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Brakel, L.A. (1994). On Knowing the Unconscious: Lessons from the Epistemology of Geometry and Space. Int. J. Psycho-Anal., 75:39-48.

(1994). International Journal of Psycho-Analysis, 75:39-48

On Knowing the Unconscious: Lessons from the Epistemology of Geometry and Space

Linda A. Wimer Brakel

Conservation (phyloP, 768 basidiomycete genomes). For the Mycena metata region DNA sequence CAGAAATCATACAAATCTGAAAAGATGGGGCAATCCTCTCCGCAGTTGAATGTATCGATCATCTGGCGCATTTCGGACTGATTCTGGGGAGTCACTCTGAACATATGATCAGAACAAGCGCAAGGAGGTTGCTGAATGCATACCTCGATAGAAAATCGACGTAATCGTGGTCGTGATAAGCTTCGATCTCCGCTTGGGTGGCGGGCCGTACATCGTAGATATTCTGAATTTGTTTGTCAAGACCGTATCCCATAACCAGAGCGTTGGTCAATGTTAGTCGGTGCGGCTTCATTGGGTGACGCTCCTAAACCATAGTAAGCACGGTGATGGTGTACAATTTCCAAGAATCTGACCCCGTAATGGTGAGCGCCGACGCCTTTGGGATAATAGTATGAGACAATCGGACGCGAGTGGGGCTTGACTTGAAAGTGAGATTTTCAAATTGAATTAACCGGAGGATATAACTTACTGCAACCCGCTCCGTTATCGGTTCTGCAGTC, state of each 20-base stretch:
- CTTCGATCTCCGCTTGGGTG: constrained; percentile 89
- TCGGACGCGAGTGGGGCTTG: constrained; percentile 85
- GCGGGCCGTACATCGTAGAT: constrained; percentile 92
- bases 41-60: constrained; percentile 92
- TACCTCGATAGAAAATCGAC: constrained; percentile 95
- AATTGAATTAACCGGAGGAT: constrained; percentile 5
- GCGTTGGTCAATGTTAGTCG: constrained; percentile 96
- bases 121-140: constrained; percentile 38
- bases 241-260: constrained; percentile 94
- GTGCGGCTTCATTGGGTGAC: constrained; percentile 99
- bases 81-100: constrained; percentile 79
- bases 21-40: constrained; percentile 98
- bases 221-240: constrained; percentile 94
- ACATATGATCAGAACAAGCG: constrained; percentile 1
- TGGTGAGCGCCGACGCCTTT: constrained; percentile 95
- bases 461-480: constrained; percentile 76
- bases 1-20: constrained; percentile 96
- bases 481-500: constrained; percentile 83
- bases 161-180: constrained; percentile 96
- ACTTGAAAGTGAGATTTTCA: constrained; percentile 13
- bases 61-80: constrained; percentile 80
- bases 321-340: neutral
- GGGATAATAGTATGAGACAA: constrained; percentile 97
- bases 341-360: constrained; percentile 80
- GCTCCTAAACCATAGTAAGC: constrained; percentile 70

Concepts involving unconscious processes and contents are central to any understanding of psychoanalysis. Indeed, the dynamic unconscious is familiar as a necessary assumption of the psychoanalytic method. Using the manner of knowing the geometry of space, including non-ordinary sized space, this paper attempts to demonstrate by analogy the possibility of knowing (and knowing the nature of) unconscious mentation—that of which by definition we cannot be aware; and yet that which constitutes a basic assumption of psychoanalysis. As an assumption of the psychoanalytic method, no amount of data from within the psychoanalytic method can ever provide evidence for the existence of the unconscious, nor for knowing its nature; hence the need for this sort of illustration by analogy. Along the way, three claims are made: (1) Freudian 'secondary process' operating during everyday adult, normal, logical thought can be considered a modernised version of the Kantian categories. (2) Use of models facilitates a generation of outside-the-Kantian-categories possibilities, and also provides a conserving function, as outside-the-categories possibilities can be assimilated. (3) Transformations are different from translations; knowledge of transformations can provide non-trivial knowledge about various substrates, otherwise difficult to know.

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